Yes, I couldn't recommend another book more strongly. You absolutely must read this.

Do I recommend that you buy this book?
Again, yes, absolutely, without hesitation. My book collection is all the more stronger for having this book.

Star Rating

8 / 8

One of the best books I have ever read. Everyone should read it - it is totally amazing. I am in love.

Book Details: Paperback, 584 pages, published by Pan MacMillan Australia, published in 2008, English


  1. This book first caught my eye when I was browsing at Target. I almost bought it then, but I already had such a tall stack of books I wanted to read, and I figured I could get it from But it's been on my TBR list ever since. Your review makes me want to bump it up to the top!

  2. I recently got a copy of this book from the Goodreads Swap program, but I haven't read it yet. I have seen nothing but excellent reviews on it. Thanks for sharing!

  3. I loved this book when I read it a couple of years ago too! I haven't managed to read more from Zusak yet, but I will eventually.

  4. I love this book-I also liked his prior book-I Am The Messenger a really lot-though the Book Thief is better-I wonder what he is working on now?

  5. Rarely do I re-read books. They must be absolutely, utterly, spectacularly (insert more adverbs!) outstanding for me to re-read.

    Or even think about re-reading.

    The Book Thief is such a book.

    If you haven't read it and you've just read Becky's awesome review, go out now and read this book .

    This is one of those once in a decade books. It will make you laugh, cry, and everything in between. You will feel hope, frustration, sadness and joy.

    Most of all, you will be captivated by the book thief and her world gone wrong.

    Why it is classed as 'Young Adult' fiction is the only thing I will never understand. This is way too good to be missed by reading adults. Thank goodness Australian booksellers put it on the ADULT shelves!

    Thank you for writing this spectacular review, Becky!

  6. Thanks for that wonderful addition Amanda. For everyone out there with it on your TBR, you will not be disappointed if you bump it straight to the top.

    Someone did mention to me that in America it was marketed as young adult fiction. I think that as a young adult I could have read this and enjoyed it, but I don't see it working as young adult fiction like it does at adult fiction. I can't imagine a teenager getting as much out of it as an adult would

  7. Here in Manila is is also marketed as a young adult book-such a waste of a a huge market as a lot of adults never go into the young adult sections of book stores-if not for other bloggers I would have never read it-

  8. Wow! You really managed to convey why we should read this book and even though it's not typical to what I usually read, I will give it a go.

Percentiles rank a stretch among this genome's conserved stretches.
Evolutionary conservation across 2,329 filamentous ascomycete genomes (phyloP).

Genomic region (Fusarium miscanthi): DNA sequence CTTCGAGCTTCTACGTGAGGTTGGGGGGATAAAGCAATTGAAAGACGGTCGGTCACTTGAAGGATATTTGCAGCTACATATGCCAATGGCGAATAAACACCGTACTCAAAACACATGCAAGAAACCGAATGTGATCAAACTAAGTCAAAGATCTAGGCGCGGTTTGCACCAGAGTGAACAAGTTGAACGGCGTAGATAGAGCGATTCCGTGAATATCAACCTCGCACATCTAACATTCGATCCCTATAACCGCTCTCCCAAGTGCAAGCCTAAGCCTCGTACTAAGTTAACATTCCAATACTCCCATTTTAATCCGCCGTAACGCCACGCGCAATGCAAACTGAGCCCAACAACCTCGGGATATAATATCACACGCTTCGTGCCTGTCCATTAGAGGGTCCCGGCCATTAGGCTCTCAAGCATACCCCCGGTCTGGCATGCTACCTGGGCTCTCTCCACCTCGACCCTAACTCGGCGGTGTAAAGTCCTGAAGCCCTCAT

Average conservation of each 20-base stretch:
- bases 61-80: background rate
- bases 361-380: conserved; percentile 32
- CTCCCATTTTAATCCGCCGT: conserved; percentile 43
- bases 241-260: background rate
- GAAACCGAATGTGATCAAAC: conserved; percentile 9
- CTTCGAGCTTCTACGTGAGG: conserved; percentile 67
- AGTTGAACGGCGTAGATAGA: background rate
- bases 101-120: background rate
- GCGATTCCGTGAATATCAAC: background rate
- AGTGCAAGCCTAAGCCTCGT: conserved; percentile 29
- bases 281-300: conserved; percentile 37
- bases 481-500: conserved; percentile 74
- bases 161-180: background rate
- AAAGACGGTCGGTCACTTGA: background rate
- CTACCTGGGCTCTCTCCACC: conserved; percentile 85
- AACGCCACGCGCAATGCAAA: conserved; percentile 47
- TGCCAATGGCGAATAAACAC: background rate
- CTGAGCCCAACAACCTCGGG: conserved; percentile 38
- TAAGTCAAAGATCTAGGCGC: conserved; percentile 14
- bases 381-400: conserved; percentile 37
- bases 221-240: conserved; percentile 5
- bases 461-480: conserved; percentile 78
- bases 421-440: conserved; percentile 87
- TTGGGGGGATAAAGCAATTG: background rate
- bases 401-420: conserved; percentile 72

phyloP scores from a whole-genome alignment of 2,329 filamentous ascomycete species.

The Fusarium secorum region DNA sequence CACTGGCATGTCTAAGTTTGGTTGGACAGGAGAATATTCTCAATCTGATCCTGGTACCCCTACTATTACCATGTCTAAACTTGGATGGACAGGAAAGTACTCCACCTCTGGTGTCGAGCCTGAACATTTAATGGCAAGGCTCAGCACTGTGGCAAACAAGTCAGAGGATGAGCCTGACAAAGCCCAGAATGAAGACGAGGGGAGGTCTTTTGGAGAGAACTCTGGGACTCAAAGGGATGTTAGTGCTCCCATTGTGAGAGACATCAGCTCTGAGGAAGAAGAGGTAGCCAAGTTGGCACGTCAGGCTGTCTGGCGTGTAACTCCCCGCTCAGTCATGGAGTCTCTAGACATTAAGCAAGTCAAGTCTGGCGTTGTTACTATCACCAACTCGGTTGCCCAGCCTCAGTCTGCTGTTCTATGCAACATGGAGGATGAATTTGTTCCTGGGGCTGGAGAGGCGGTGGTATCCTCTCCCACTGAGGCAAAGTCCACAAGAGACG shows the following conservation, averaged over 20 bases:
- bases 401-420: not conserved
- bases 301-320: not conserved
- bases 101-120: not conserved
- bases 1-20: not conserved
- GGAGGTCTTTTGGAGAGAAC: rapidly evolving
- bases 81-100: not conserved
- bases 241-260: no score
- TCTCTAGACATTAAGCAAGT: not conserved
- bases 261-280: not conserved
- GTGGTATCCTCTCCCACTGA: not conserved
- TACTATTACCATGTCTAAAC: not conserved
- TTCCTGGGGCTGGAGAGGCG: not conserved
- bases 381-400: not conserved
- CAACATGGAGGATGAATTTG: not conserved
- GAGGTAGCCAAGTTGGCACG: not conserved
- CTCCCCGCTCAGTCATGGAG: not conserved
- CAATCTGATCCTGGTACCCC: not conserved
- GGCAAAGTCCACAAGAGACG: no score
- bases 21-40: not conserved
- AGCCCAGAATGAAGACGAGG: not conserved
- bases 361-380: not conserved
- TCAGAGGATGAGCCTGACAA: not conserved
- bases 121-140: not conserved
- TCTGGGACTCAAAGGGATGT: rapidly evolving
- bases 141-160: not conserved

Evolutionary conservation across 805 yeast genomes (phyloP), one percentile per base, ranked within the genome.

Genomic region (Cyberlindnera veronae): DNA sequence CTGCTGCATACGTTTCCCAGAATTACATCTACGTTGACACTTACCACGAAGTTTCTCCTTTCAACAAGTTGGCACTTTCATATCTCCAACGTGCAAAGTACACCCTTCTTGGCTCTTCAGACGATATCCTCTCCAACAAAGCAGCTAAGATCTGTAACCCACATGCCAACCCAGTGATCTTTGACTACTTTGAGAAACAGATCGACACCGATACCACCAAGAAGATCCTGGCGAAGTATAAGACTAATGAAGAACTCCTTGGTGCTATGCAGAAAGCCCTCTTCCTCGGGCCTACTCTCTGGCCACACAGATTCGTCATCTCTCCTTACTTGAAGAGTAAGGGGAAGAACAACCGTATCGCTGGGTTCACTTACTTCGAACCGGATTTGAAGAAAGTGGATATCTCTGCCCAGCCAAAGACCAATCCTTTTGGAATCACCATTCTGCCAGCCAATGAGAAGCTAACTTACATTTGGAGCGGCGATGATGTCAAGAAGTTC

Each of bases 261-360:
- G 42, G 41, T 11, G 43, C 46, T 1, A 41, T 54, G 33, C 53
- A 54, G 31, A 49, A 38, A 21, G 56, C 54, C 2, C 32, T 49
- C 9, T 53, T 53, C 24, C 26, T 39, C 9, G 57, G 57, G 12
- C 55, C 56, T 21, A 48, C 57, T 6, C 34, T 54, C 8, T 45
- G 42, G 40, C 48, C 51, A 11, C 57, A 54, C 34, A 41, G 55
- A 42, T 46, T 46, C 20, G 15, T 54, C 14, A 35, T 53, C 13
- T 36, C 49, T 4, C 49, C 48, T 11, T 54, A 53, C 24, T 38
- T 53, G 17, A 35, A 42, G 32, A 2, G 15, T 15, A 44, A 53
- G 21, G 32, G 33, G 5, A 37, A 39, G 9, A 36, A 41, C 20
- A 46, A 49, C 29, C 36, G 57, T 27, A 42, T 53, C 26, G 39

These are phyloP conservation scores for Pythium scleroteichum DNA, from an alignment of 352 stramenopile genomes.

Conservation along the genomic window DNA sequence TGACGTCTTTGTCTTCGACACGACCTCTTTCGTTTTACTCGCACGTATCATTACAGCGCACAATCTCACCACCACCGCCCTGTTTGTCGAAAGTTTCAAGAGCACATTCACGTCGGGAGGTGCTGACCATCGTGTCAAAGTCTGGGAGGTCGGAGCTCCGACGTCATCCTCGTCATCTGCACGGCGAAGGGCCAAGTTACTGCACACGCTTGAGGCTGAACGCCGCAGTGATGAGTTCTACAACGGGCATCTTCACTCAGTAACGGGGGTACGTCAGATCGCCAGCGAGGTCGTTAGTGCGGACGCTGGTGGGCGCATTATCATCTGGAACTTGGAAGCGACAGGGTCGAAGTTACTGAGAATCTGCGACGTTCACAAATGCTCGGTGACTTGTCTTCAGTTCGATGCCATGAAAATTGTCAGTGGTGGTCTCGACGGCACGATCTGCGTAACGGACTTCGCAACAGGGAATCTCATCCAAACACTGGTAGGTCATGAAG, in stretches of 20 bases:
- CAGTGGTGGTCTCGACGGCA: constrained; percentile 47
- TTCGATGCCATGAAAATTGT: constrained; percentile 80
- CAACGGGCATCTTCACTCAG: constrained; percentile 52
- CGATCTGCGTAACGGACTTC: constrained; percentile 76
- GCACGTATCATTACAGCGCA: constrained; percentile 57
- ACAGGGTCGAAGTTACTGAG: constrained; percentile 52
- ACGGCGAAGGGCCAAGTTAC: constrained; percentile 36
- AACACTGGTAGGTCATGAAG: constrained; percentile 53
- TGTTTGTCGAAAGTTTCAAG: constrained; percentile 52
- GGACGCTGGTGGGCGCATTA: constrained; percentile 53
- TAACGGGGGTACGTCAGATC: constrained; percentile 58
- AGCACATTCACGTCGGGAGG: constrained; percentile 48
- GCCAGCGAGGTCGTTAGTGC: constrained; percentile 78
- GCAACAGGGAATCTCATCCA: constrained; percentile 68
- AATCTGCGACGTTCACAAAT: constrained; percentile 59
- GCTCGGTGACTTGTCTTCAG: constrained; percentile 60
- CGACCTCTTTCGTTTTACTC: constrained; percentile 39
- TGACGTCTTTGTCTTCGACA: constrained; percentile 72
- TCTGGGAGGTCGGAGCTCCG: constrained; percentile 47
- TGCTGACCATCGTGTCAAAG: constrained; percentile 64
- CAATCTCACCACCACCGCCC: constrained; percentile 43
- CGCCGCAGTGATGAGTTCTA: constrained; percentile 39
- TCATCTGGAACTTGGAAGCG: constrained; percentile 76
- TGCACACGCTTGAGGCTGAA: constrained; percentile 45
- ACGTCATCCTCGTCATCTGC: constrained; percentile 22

9. Wow, wow, wow! Awesome review. This book sounds too good to be true - I'm seeing if my library has this!

  10. I liked the book, except that the character of Death kept giving away what was going to happen. I never got used to that and it sort of spoiled the emotion punch of the end, for me.

  11. This is a book I've had my eye on for quite some time. Sounds like it's definitely one to make sure to read! Thanks!

  12. You did an amazing job with your review!!! As you know, I just read this and was as blown away with it as you were. It was so brilliantly written and emotionally affecting. Like you said, it had a very modern feel yet felt utterly timeless.

    I second everything you wrote!!!

  13. I keep forgetting to get this one, thanks for making it imperative!

  14. Congratulations on a very good review. As they say, it's destined to be a timeless classic.

  15. Wonderful review I loved the book too!

  16. You did a wonderful job with this review. Definitely captured the essence of this amazing and beautiful story.

  17. You did a fantastic job of the review and now I really want to read this book.

  18. Great review! It makes me just want to reread this book, you reminded me why I love it so much :)

  19. It was the acts of kindness and love in the book that moved me to tears.
    One of my favourite books read in 2008. :) Yes, it's definitely a must-read!

    Here's my review of this book. Thanks!

  20. I've been seeing this around the web for several years and kept meaning to get it from the library. You have managed to convince me that now was a good time to put in the request in spite of my nearly topped off request list. So I should have it in a week or so.

  21. This was a beautifully written fascinating tale, and one that shouldn't be missed even if you've seen the movie. I saw the movie after reading the book and the book is so much better!